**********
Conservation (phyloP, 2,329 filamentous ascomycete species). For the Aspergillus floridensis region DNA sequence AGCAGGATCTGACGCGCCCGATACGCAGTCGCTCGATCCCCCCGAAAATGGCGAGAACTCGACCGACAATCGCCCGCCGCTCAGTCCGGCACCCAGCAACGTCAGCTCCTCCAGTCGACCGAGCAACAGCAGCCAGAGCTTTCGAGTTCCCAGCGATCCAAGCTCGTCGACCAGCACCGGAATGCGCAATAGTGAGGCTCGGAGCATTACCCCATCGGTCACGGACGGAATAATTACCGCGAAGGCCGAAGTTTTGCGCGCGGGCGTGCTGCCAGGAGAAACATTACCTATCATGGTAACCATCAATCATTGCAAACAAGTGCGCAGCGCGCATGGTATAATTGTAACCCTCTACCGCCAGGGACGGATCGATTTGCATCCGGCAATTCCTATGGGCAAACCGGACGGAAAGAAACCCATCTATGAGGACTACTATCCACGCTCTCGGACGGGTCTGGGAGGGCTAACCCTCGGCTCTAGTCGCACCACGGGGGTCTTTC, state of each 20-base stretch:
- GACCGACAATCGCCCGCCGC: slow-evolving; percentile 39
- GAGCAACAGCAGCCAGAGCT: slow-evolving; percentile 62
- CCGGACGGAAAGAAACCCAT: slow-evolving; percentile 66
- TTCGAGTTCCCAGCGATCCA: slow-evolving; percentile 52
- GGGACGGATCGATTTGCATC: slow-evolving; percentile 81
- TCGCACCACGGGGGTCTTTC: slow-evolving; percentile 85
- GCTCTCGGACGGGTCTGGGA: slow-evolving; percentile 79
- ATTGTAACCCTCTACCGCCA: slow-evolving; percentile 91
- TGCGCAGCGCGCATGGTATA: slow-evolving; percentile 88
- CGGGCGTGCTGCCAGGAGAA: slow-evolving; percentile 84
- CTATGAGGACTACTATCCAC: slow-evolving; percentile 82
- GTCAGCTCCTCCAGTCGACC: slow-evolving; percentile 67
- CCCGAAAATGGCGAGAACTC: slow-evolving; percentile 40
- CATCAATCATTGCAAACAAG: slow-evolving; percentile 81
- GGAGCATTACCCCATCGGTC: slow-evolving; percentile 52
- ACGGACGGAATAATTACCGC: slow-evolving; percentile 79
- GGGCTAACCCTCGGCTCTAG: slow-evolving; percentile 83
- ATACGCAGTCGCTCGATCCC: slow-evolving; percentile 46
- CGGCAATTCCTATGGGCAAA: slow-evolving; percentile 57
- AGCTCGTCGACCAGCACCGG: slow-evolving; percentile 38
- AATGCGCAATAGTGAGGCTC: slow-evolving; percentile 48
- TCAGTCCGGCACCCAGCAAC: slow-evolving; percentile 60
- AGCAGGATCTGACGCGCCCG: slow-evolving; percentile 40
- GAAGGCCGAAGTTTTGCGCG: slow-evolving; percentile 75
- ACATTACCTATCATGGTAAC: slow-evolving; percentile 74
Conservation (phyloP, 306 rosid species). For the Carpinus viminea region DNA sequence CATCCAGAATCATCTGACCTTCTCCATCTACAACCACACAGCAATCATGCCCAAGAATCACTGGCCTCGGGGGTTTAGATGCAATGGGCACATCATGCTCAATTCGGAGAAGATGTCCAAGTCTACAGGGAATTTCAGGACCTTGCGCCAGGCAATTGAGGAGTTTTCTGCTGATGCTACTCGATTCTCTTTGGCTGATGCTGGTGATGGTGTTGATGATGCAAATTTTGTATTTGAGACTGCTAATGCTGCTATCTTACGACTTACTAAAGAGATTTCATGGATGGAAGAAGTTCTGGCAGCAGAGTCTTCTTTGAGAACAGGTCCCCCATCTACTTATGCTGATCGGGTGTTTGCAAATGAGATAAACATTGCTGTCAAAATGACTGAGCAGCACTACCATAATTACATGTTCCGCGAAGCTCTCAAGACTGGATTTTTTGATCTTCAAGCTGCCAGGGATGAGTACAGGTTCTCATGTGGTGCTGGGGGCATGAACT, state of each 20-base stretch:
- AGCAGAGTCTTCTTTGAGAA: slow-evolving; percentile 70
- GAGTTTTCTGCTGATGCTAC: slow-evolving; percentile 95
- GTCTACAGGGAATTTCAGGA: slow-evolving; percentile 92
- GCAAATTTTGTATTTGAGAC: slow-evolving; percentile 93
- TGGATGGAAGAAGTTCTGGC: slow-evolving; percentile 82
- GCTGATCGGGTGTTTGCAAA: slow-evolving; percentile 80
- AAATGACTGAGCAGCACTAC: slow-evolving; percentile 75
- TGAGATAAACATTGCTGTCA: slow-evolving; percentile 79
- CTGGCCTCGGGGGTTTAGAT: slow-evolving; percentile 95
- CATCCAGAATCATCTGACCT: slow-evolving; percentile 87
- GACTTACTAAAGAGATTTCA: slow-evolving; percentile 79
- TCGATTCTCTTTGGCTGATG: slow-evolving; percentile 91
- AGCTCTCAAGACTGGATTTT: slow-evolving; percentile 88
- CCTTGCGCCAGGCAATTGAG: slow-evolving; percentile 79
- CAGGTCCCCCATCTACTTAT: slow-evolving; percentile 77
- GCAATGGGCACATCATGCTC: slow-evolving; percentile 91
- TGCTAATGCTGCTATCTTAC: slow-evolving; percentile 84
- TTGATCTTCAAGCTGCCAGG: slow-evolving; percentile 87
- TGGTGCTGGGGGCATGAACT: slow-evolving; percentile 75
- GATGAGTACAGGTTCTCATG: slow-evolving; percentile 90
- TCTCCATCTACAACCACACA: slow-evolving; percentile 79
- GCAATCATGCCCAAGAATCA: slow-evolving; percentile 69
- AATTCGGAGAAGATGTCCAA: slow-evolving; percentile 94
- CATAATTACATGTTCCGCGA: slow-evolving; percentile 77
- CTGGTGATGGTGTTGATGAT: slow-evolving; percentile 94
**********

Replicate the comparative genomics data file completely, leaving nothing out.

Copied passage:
Conservation (phyloP, 2,329 filamentous ascomycete species). For the Aspergillus floridensis region DNA sequence AGCAGGATCTGACGCGCCCGATACGCAGTCGCTCGATCCCCCCGAAAATGGCGAGAACTCGACCGACAATCGCCCGCCGCTCAGTCCGGCACCCAGCAACGTCAGCTCCTCCAGTCGACCGAGCAACAGCAGCCAGAGCTTTCGAGTTCCCAGCGATCCAAGCTCGTCGACCAGCACCGGAATGCGCAATAGTGAGGCTCGGAGCATTACCCCATCGGTCACGGACGGAATAATTACCGCGAAGGCCGAAGTTTTGCGCGCGGGCGTGCTGCCAGGAGAAACATTACCTATCATGGTAACCATCAATCATTGCAAACAAGTGCGCAGCGCGCATGGTATAATTGTAACCCTCTACCGCCAGGGACGGATCGATTTGCATCCGGCAATTCCTATGGGCAAACCGGACGGAAAGAAACCCATCTATGAGGACTACTATCCACGCTCTCGGACGGGTCTGGGAGGGCTAACCCTCGGCTCTAGTCGCACCACGGGGGTCTTTC, state of each 20-base stretch:
- GACCGACAATCGCCCGCCGC: slow-evolving; percentile 39
- GAGCAACAGCAGCCAGAGCT: slow-evolving; percentile 62
- CCGGACGGAAAGAAACCCAT: slow-evolving; percentile 66
- TTCGAGTTCCCAGCGATCCA: slow-evolving; percentile 52
- GGGACGGATCGATTTGCATC: slow-evolving; percentile 81
- TCGCACCACGGGGGTCTTTC: slow-evolving; percentile 85
- GCTCTCGGACGGGTCTGGGA: slow-evolving; percentile 79
- ATTGTAACCCTCTACCGCCA: slow-evolving; percentile 91
- TGCGCAGCGCGCATGGTATA: slow-evolving; percentile 88
- CGGGCGTGCTGCCAGGAGAA: slow-evolving; percentile 84
- CTATGAGGACTACTATCCAC: slow-evolving; percentile 82
- GTCAGCTCCTCCAGTCGACC: slow-evolving; percentile 67
- CCCGAAAATGGCGAGAACTC: slow-evolving; percentile 40
- CATCAATCATTGCAAACAAG: slow-evolving; percentile 81
- GGAGCATTACCCCATCGGTC: slow-evolving; percentile 52
- ACGGACGGAATAATTACCGC: slow-evolving; percentile 79
- GGGCTAACCCTCGGCTCTAG: slow-evolving; percentile 83
- ATACGCAGTCGCTCGATCCC: slow-evolving; percentile 46
- CGGCAATTCCTATGGGCAAA: slow-evolving; percentile 57
- AGCTCGTCGACCAGCACCGG: slow-evolving; percentile 38
- AATGCGCAATAGTGAGGCTC: slow-evolving; percentile 48
- TCAGTCCGGCACCCAGCAAC: slow-evolving; percentile 60
- AGCAGGATCTGACGCGCCCG: slow-evolving; percentile 40
- GAAGGCCGAAGTTTTGCGCG: slow-evolving; percentile 75
- ACATTACCTATCATGGTAAC: slow-evolving; percentile 74
Conservation (phyloP, 306 rosid species). For the Carpinus viminea region DNA sequence CATCCAGAATCATCTGACCTTCTCCATCTACAACCACACAGCAATCATGCCCAAGAATCACTGGCCTCGGGGGTTTAGATGCAATGGGCACATCATGCTCAATTCGGAGAAGATGTCCAAGTCTACAGGGAATTTCAGGACCTTGCGCCAGGCAATTGAGGAGTTTTCTGCTGATGCTACTCGATTCTCTTTGGCTGATGCTGGTGATGGTGTTGATGATGCAAATTTTGTATTTGAGACTGCTAATGCTGCTATCTTACGACTTACTAAAGAGATTTCATGGATGGAAGAAGTTCTGGCAGCAGAGTCTTCTTTGAGAACAGGTCCCCCATCTACTTATGCTGATCGGGTGTTTGCAAATGAGATAAACATTGCTGTCAAAATGACTGAGCAGCACTACCATAATTACATGTTCCGCGAAGCTCTCAAGACTGGATTTTTTGATCTTCAAGCTGCCAGGGATGAGTACAGGTTCTCATGTGGTGCTGGGGGCATGAACT, state of each 20-base stretch:
- AGCAGAGTCTTCTTTGAGAA: slow-evolving; percentile 70
- GAGTTTTCTGCTGATGCTAC: slow-evolving; percentile 95
- GTCTACAGGGAATTTCAGGA: slow-evolving; percentile 92
- GCAAATTTTGTATTTGAGAC: slow-evolving; percentile 93
- TGGATGGAAGAAGTTCTGGC: slow-evolving; percentile 82
- GCTGATCGGGTGTTTGCAAA: slow-evolving; percentile 80
- AAATGACTGAGCAGCACTAC: slow-evolving; percentile 75
- TGAGATAAACATTGCTGTCA: slow-evolving; percentile 79
- CTGGCCTCGGGGGTTTAGAT: slow-evolving; percentile 95
- CATCCAGAATCATCTGACCT: slow-evolving; percentile 87
- GACTTACTAAAGAGATTTCA: slow-evolving; percentile 79
- TCGATTCTCTTTGGCTGATG: slow-evolving; percentile 91
- AGCTCTCAAGACTGGATTTT: slow-evolving; percentile 88
- CCTTGCGCCAGGCAATTGAG: slow-evolving; percentile 79
- CAGGTCCCCCATCTACTTAT: slow-evolving; percentile 77
- GCAATGGGCACATCATGCTC: slow-evolving; percentile 91
- TGCTAATGCTGCTATCTTAC: slow-evolving; percentile 84
- TTGATCTTCAAGCTGCCAGG: slow-evolving; percentile 87
- TGGTGCTGGGGGCATGAACT: slow-evolving; percentile 75
- GATGAGTACAGGTTCTCATG: slow-evolving; percentile 90
- TCTCCATCTACAACCACACA: slow-evolving; percentile 79
- GCAATCATGCCCAAGAATCA: slow-evolving; percentile 69
- AATTCGGAGAAGATGTCCAA: slow-evolving; percentile 94
- CATAATTACATGTTCCGCGA: slow-evolving; percentile 77
- CTGGTGATGGTGTTGATGAT: slow-evolving; percentile 94